i started out playing guitar, so i love the low G.......but having the option for Re-entrant and low G tuning is a great excuse to own 2 ukes.

Jake Maclay
http://www.hiveukuleles.com/

fromthee2me
07-12-2010, 06:18 PM
I am keen to try the low G as well, but studying the options available, I see one can buy either a single low string in G, or a set with low G in it (referring to Fremont Blackline here). To expand on this already good thread, what experiences can be related to those two options?

Chris Tarman
07-12-2010, 07:11 PM
I have a soprano with a set of Fremont Blacklines with an unwound low G. I don't play it much. I haven't figured out how to really use the low G to its best advantage. I mostly play soprano, but I would like to get another tenor to string with a low G (even just a cheapie one). I would prefer an unwound, I think, just because it seems like a wound string would have totally different tonal characteristics than the other 3 strings. Kind of funny that I can't figure out what to do with the low G, since I frequently play a 5-string bass!

SweetWaterBlue
07-12-2010, 08:14 PM
Like many others on this thread, I tend to use the low G as a bass-line string. In other words, I don't just strum all the strings, but rather pick the bass string and or the next lowest string, before I strum the rest. When I do strum, I often times favor the top three strings, rather than the low-G. This is a lot like guitar players who develop the bass line with the lower 2 or 3 strings then strum the higher strings. I usually do not like the cacophony of sound coming from guitar players who simply strum all the strings all the time (many as hard as they can). Most good guitar music (to my ears) is a combination of finger picking (or flat picking) a few strings and strumming a few.

I also use the low-G when I am playing solos, since it gives me a larger range of notes.

Raygf
07-13-2010, 01:02 AM
I am keen to try the low G as well, but studying the options available, I see one can buy either a single low string in G, or a set with low G in it (referring to Fremont Blackline here). To expand on this already good thread, what experiences can be related to those two options?

Buying one string makes it less expensive to try low G. I tend to just install sets. I have tried several sets of low G (all non-wound) and am currently very pleased with the Fremont Black Line set that I put on my Kala spruce top thin line tenor. I have a set of Aquila soprano Low G (wound) strings that I need to try. I'm playing mostly concert and tenor these days.

Regards,
Ray

Raygf
07-13-2010, 01:30 AM
I have a soprano with a set of Fremont Blacklines with an unwound low G. I don't play it much. I haven't figured out how to really use the low G to its best advantage. I mostly play soprano, but I would like to get another tenor to string with a low G (even just a cheapie one). I would prefer an unwound, I think, just because it seems like a wound string would have totally different tonal characteristics than the other 3 strings. Kind of funny that I can't figure out what to do with the low G, since I frequently play a 5-string bass!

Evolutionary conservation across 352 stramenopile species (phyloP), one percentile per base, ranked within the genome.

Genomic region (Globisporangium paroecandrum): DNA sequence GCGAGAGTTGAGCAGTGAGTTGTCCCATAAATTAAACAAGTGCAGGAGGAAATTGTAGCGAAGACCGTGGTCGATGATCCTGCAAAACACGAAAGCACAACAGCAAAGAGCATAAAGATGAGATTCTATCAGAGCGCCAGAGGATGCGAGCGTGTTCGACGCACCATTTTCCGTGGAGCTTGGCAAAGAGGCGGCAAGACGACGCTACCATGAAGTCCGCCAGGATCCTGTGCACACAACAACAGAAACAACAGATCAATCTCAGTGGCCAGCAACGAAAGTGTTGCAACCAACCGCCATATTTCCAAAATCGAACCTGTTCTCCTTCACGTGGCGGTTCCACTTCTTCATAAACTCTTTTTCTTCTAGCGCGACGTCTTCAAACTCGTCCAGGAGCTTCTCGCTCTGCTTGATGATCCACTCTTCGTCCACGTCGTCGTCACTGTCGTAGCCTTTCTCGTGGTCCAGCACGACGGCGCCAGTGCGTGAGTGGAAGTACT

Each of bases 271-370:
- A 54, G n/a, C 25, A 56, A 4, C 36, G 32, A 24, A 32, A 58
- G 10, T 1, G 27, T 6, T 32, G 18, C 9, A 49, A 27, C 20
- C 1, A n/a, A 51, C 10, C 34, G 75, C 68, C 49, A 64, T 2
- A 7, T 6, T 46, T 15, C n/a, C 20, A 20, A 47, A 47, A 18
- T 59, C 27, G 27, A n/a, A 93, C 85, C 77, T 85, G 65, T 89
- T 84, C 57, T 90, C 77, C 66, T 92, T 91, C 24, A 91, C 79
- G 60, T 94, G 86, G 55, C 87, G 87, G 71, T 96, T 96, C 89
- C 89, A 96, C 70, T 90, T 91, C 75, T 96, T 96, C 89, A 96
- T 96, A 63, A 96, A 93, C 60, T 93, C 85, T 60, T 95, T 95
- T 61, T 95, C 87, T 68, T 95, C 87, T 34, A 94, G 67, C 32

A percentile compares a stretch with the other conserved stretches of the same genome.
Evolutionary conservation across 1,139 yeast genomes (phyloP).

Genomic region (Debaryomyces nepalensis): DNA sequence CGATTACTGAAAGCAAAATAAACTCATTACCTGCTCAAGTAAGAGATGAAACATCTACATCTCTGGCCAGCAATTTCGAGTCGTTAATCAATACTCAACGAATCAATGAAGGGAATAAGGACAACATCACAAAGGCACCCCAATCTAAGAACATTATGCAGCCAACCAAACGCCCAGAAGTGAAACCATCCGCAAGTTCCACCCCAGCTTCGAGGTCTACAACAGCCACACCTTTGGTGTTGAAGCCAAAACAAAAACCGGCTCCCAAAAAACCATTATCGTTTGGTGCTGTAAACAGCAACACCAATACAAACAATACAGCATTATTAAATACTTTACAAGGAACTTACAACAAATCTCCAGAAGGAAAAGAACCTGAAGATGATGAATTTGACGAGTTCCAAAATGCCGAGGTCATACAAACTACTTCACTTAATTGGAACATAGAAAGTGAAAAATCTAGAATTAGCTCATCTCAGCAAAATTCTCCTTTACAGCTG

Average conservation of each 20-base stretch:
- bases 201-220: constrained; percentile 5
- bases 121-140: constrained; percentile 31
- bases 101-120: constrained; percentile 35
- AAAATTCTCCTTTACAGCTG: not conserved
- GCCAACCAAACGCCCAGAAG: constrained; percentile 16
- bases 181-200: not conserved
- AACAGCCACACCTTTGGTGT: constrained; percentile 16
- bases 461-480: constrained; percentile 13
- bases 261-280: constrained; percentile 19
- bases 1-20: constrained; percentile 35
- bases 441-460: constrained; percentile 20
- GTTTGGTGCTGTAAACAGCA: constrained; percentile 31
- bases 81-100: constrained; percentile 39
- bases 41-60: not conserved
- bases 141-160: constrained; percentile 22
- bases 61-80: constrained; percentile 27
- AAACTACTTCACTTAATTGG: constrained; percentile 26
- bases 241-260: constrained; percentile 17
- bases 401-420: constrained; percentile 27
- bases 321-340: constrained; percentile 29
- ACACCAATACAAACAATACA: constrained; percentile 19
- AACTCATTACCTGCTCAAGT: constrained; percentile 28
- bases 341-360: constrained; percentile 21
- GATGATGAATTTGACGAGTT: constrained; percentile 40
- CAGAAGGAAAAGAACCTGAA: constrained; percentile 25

One of my favorite players, Ohta-San, often uses low g as a melody string. I imagine you have seen posts of him on youtube. If not, check him out.

http://www.youtube.com/watch?v=7wC8anjhExE

I bought a Pono mahogany tenor that came with wound low g and c strings. I hated them and took them off immediately, but I had a student with an older Lanikai tenor with a wound c and it sounded fantastic. Like you, I prefer the non-wound low g, but I will try the Aquila wound low g soprano set soon. I guess it's time to get out the sopranos and make a decision.
Regards,
Ray

SweetWaterBlue
07-13-2010, 01:56 AM
Wow! That playing by Ohta San makes me think maybe I should put a low G on my soprano, because I almost never play it, since I put the low G string on my tenor. I like this one too


http://www.youtube.com/watch?v=lqwo6yGswOk&feature=related

I also find that as a new player, the high G can be quite confusing when trying to figure out solos. I know it is possible to do so (and some even swear it enhances their ability to finger pick some melodies), but it almost seems like it is an advanced technique. I usually just ignore that string when playing solos on a high G uke, except for the strums. The low G just makes more sense to a noob because everything is in line from high to low.

Ohta San also looks like he is staying off the low G (or just lightly striking it) a lot on the strums, just like a guitar player using it mostly to give that beautiful bass in the melody.

Raygf
07-13-2010, 03:06 AM
Ohta San also looks like he is staying off the low G (o just lightly striking it) a lot on the strums, just like a guitar player using it mostly to give that beautiful bass in the melody.

You are correct. The melody of the Hawaiian Wedding Song (Ke Kali Nei Au) only goes below middle C a few times, so his use of the low G in this tune is primarily as a bass string.

His playing is such an inspiration to me. "Aloha Oe" in front of the Queen Liliuokalani statue touches me every time I watch him play it.

I love reentrant tuning and all of my ukes but one (soon to be two) are tuned that way. I have finally come to a place where low G has struck my fancy.

Regards,
Ray

luvdat
07-17-2010, 08:13 PM
Great great vid posts and talk here on low g!!! Thanks! Count me in as someone who really loves a wound low g (or even a wound C for high g). Yeah you "go through the training" of maintaining balance (not using aluminum wound for a start). But I'm really loving it. A good number of high g players would benefit from not always playing all the strings.